## Friday, 22 June 2018

### Kurosu - not a hard puzzle to solve for all cases

Kurosu is a new combinatorial puzzle from the DM - but is not so hard.
The puzzle is just a 36 bit solver.

Each Row/Column must have 3 * 0 and 3 * X
In line positioning - No more than 2 lots of 00 or XX allowed. This could be better worded as no 3  O or X together in a row or column.

First glance:
Using 1 as x and 0 as O.
There are 36 cells each of which can have 2 different values.
Each line (row or column) must have 3*1s and 3*0s
No line with "111" or "000" is allowed
Number of patterns of 6 bits that have 3*0 and 3*1 = 20 ( some will have 3 in a row and need to be excluded )

Because of the line pattern rules:

Total number of line patterns will be substantially less than 2^6 aka 64
Total number of puzzle patterns will be substantially less than 2^36 aka  68,719,476,736

After research :

Total number of actual line patterns that follow the rules above is 14.
As each line pattern can be used more than once in the puzzle the ..
Total number of possible puzzle patterns that follow the line rules above is = 14^6 = 7,529,536
Actual total number of valid puzzle patterns that follow the rules above is just 11,222

By comparison all the puzzle layouts is less than the number of possible layouts for a single Sudoku line (362,879).

Sample puzzle :

Looking in detail at the line patterns that match the rules:

#Kurosu v1.0 June 2018 estimate 11222
#Pat Count = 14
 11 = 0x0b = 001011
 13 = 0x0d = 010011
 19 = 0x13 = 001101
 21 = 0x15 = 010101
 22 = 0x16 = 100101
 25 = 0x19 = 011001
 26 = 0x1a = 101001
 37 = 0x25 = 010110
 38 = 0x26 = 100110
 41 = 0x29 = 011010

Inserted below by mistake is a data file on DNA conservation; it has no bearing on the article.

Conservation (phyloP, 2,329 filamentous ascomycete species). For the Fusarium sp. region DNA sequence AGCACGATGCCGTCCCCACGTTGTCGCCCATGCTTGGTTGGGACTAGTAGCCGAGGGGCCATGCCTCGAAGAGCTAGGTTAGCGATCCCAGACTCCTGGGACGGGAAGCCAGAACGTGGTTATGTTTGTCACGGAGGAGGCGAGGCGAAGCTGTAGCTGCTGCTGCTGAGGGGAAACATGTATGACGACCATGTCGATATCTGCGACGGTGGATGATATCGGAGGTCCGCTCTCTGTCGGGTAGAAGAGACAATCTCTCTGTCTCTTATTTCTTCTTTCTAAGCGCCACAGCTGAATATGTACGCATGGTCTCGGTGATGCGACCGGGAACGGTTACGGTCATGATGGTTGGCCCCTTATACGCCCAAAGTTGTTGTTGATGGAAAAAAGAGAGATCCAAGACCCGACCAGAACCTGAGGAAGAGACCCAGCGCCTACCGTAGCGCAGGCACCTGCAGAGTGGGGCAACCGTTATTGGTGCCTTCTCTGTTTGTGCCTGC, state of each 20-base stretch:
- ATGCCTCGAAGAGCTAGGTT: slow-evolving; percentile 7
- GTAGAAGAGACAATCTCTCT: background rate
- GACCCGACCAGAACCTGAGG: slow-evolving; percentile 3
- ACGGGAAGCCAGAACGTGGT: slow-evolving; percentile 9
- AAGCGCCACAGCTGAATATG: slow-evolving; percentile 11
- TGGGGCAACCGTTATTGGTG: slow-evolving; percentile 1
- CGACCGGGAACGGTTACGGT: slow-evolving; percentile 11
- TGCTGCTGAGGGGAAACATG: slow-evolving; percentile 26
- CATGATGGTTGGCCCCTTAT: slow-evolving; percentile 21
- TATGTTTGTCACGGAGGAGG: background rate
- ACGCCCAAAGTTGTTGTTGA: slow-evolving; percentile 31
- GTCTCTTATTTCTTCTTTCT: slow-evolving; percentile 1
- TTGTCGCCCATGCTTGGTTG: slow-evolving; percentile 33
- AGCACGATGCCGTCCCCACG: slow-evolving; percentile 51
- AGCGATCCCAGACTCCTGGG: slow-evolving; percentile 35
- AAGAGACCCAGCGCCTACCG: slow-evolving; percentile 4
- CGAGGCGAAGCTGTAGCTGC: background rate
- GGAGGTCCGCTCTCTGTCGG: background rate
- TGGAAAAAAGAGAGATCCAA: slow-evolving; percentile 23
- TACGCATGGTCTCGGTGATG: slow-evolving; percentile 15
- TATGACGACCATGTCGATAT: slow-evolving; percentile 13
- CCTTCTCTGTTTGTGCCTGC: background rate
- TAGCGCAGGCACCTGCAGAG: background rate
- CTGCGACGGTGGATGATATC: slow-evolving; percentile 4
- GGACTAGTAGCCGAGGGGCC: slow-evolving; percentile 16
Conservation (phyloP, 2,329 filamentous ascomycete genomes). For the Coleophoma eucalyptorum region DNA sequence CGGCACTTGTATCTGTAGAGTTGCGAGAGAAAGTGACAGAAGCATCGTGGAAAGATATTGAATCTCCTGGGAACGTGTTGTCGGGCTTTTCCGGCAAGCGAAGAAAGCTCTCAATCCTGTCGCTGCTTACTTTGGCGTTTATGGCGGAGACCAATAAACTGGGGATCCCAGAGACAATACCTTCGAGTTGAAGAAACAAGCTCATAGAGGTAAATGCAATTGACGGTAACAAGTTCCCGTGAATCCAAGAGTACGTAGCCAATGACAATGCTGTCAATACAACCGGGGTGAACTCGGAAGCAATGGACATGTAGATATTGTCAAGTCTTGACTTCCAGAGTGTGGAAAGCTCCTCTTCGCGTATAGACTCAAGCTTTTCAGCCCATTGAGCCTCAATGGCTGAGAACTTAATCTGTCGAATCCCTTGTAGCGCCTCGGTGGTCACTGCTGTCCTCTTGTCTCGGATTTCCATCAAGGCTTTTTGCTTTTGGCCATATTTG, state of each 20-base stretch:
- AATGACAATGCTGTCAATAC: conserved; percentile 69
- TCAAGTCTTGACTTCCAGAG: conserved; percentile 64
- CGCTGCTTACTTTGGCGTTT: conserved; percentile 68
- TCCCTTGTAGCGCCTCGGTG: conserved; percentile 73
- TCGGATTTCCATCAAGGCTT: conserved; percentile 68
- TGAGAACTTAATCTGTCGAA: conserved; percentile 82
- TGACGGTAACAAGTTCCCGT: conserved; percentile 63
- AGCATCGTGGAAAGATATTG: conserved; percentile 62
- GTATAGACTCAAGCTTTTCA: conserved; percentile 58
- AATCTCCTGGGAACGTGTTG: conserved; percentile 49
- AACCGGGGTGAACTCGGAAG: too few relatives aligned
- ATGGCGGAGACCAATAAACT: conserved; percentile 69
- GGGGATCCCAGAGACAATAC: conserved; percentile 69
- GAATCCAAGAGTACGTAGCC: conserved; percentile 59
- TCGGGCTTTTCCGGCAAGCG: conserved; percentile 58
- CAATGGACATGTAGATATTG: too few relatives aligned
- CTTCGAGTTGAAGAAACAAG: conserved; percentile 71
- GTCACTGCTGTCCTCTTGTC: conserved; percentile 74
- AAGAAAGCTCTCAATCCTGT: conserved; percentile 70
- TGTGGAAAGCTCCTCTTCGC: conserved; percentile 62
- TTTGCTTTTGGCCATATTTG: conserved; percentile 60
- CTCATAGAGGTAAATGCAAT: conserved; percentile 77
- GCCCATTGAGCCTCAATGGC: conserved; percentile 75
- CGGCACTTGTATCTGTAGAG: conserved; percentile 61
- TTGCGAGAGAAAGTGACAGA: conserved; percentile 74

42 = 0x2a = 101010
 44 = 0x2c = 110010
 50 = 0x32 = 101100
 52 = 0x34 = 110100

Board patterns that match the rules are obtained by permuting all the line patterns and testing for compilance :

Pass Permutation# result# { line numbers,... } puzzle_result_pattern.

# board lines, tableMax = 7529535
Pass 35867 1 { 13 13 0 13 0 0 } 110100110100001011110100001011001011
Pass 36049 2 { 13 12 1 13 0 0 } 110100101100010011110100001011001011
Pass 36231 3 { 13 11 2 13 0 0 } 110100110010001101110100001011001011
Pass 36413 4 { 13 10 3 13 0 0 } 110100101010010101110100001011001011
Pass 36595 5 { 13 9 4 13 0 0 } 110100011010100101110100001011001011
Pass 36777 6 { 13 8 5 13 0 0 } 110100100110011001110100001011001011
Pass 36959 7 { 13 7 6 13 0 0 } 110100010110101001110100001011001011

……snip

Pass 7492758 11217 { 0 5 8 0 13 13 } 001011011001100110001011110100110100
Pass 7492940 11218 { 0 4 9 0 13 13 } 001011100101011010001011110100110100
Pass 7493122 11219 { 0 3 10 0 13 13 } 001011010101101010001011110100110100
Pass 7493304 11220 { 0 2 11 0 13 13 } 001011001101110010001011110100110100
Pass 7493486 11221 { 0 1 12 0 13 13 } 001011010011101100001011110100110100
Pass 7493668 11222 { 0 0 13 0 13 13 } 001011001011110100001011110100110100

### Solving

Given that a line can be considered as horizontal or vertical...
Solving Rule 1: Line can be trivially completed when first showing either 3*0 or 3*1.
Solving Rule 2: A vertical or horizontal line solved contributes to all other lines that cross it.
Solving Rule 3: Only one solution should found in the board patterns.

Can be simply solved using pattern grep after all 11,222 possible board layouts are calculated.

Using a sample puzzle file

\$ cat ku_dm_01062018.txt
#Kurosu6 DM 01 June 2018
...0.1
0...0.
1.1.1.
..0...
.1.0.1
0....0

Solving by shell and Perl - join up the board lines and search the possible board solutions found within the pre-calculated Tables file that holds all the possible board layout results.

1> \$ for i in ku_dm_* ;
2>   do  echo \$i ;
3>   cat \$i | perl -ane '{ next if (/^#/); \$b.=\$_ };